Review: “100 Years of Judo in Great Britain”, Volume 1

This review is specific to Volume 1 of a two-part series of books by the late judoka and historian Richard Bowen (1926-2005), whose extensive private collection of judo/jujitsu books and ephemera now forms the Bowen Collection at Bath University.

The “Reclaiming of its true spirit” subtitle is curious, in that aside from a few scattered editorial comments, the book does not actually address reclaiming judo’s “true spirit”. Rather, Volume 1 of 100 Years of Judo in Great Britain offers a very thorough history of the early 20th century personalities and politics of jujitsu and judo in the UK, with generous asides exploring Japanese martial arts in the USA and elsewhere during the same period.

Bowen was obviously a devoted and very careful scholar, with long-term access to rare archives, diaries etc. in addition to in-depth first-hand knowledge of the subject and many of its principal figures. Specific to Bartitsu, he performed pioneering research into the lives of Bartitsu founder E.W. Barton-Wright, music hall challenge wrestlers Yukio Tani and Sadakazu Uyenishi and strongman/jujitsu promoter William “Apollo” Bankier, amongst many other notables. 100 Years of Judo in Great Britain cites and offers extensive quotes from numerous c1900 newspaper articles, etc. that promise to open new doors for contemporary Bartitsu researchers. Also, students of Brazilian jujitsu/MMA history will be interested to read about Mitsuyo “Conde Koma” Maeda’s early experiences as a challenge wrestler in London.

Perhaps unavoidably, given that the book was published posthumously, some sections are obviously better polished than others. Frustratingly at times, there are no chapter headings, contents pages nor index, though there are almost 100 pages of carefully annotated end-notes. The proof-reading also leaves quite a lot to be desired. Ultimately, though, these are minor quibbles in comparison with the absolute wealth of knowledge and detail to be found in this book. It is a unique and very valuable contribution to martial arts scholarship.

“Master of Men: the Life’s Work of William Muldoon, Champion and Trainer of Champions”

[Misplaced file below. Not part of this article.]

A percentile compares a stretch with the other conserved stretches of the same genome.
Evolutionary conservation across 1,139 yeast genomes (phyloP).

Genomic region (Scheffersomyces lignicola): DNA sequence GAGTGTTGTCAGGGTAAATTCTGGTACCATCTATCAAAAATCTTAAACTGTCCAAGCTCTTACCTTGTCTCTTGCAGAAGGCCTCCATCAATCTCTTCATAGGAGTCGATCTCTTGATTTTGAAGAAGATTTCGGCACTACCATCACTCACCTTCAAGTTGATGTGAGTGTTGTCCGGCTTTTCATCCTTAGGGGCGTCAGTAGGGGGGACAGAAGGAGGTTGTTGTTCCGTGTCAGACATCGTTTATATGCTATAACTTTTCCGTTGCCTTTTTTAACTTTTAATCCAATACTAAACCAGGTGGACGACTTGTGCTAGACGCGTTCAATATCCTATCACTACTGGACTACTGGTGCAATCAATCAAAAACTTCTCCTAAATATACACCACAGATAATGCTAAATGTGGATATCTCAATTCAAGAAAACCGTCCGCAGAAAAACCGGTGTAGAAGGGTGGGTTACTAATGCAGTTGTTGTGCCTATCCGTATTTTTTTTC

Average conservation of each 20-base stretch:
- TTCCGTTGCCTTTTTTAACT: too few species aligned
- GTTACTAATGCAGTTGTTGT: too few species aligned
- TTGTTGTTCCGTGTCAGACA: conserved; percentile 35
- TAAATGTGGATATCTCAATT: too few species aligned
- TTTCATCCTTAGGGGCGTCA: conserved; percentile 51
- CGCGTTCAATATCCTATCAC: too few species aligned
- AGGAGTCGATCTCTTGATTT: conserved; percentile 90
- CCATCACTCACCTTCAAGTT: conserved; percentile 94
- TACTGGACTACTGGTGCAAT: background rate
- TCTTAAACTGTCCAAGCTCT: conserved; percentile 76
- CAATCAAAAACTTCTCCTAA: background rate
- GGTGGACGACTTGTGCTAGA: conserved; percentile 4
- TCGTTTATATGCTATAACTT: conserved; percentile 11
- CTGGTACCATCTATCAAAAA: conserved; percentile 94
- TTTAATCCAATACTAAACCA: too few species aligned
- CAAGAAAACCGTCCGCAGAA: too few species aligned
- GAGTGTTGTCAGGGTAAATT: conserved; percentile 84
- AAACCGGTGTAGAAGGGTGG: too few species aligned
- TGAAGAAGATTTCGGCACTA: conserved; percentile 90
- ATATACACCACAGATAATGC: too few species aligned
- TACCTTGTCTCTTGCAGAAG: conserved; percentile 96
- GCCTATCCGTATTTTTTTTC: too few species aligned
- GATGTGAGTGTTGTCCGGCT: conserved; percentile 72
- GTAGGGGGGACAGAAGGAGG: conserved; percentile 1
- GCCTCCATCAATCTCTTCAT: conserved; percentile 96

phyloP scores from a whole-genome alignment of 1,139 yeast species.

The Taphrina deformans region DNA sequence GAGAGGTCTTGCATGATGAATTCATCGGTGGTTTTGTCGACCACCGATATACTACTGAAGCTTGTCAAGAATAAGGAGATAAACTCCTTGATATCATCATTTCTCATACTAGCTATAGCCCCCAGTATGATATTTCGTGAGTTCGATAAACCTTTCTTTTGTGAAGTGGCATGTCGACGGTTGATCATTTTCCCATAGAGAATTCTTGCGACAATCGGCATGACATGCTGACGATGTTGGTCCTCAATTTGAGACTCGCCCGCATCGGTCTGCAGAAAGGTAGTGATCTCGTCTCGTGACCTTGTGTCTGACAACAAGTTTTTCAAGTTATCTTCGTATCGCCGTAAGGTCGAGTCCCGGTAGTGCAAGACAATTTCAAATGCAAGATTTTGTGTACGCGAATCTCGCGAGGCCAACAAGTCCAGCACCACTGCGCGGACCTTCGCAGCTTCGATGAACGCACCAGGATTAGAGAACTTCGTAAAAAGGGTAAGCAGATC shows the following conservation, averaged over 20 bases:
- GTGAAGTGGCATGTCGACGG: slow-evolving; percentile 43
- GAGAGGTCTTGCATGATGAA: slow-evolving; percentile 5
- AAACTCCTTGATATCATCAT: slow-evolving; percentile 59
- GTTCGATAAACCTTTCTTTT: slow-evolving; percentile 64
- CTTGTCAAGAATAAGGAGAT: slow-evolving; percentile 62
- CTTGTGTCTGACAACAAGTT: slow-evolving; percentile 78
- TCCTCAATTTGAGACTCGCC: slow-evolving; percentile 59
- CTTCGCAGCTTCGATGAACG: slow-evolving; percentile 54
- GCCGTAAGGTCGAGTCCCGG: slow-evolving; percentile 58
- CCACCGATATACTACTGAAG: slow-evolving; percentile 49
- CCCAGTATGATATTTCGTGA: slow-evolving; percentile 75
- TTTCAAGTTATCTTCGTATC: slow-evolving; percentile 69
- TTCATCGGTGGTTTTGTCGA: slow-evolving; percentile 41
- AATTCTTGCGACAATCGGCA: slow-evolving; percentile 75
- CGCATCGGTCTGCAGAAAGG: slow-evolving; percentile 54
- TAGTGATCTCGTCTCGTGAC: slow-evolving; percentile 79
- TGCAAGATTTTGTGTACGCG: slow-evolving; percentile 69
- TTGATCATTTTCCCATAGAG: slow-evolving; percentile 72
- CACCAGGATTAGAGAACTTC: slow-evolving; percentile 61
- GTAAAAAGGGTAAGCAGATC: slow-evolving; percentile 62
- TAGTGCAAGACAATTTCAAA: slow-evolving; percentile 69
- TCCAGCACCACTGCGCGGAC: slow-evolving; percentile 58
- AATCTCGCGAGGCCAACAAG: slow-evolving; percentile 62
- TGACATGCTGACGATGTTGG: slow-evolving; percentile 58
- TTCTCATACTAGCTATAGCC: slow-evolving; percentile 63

“Master of Men” is an anthology of books, articles and essays about the remarkable Irish-American combat athlete and coach, William Muldoon. Muldoon learned the basics of wrestling as a soldier in the Civil War. After numerous adventures as one of “New York’s finest”, he left the police force to become one of the first American professional wrestlers, taking on all comers in rough and tumble saloon matches and working as an actor/stuntman on the Vaudeville stage.

In 1889, Muldoon’s radical training methods brought the out-of-shape, alcoholic bare-knuckle boxing champion John L. Sullivan back into form for his legendary title fight with Jake Kilrain. Muldoon later became the inaugural chairman of the New York State Athletic Commission and a personal trainer for some of the richest and most powerful men in America. Includes 29 rare illustrations and a special bonus interview with Scott Burt of the Bare Knuckle Boxing Hall of Fame.

The 316 page book is available in print or e-formats from the Antagonistics Emporium, which also features a free instant preview.

Edith Garrud: the Suffragette who knew jujutsu

Cover sample

Announcing the publication of a new book for teenage readers, or indeed for any reader interested in the true story of Edith Garrud, who taught jujutsu to the secret Bodyguard society of the English women’s suffrage movement.

Edith and her husband William were among the first generation of English jujutsu instructors, having learned the art from Bartitsu Club instructor Sadakazu Uyenishi and other notables.

The book details Edith Garrud’s life and career as a self defence instructor in Edwardian London and the adventures of the jujutsu-trained Bodyguard society, known as the Jujutsuffragettes, in protecting their leaders from arrest and assault. My hope is that it will inspire some young people, especially girls, both to stand up for what they believe in and also to enroll in martial arts training.

Suggested for readers aged 12 and older; includes 29 illustrations.

To view a free PDF preview and to order online, please visit the virtual bookstore.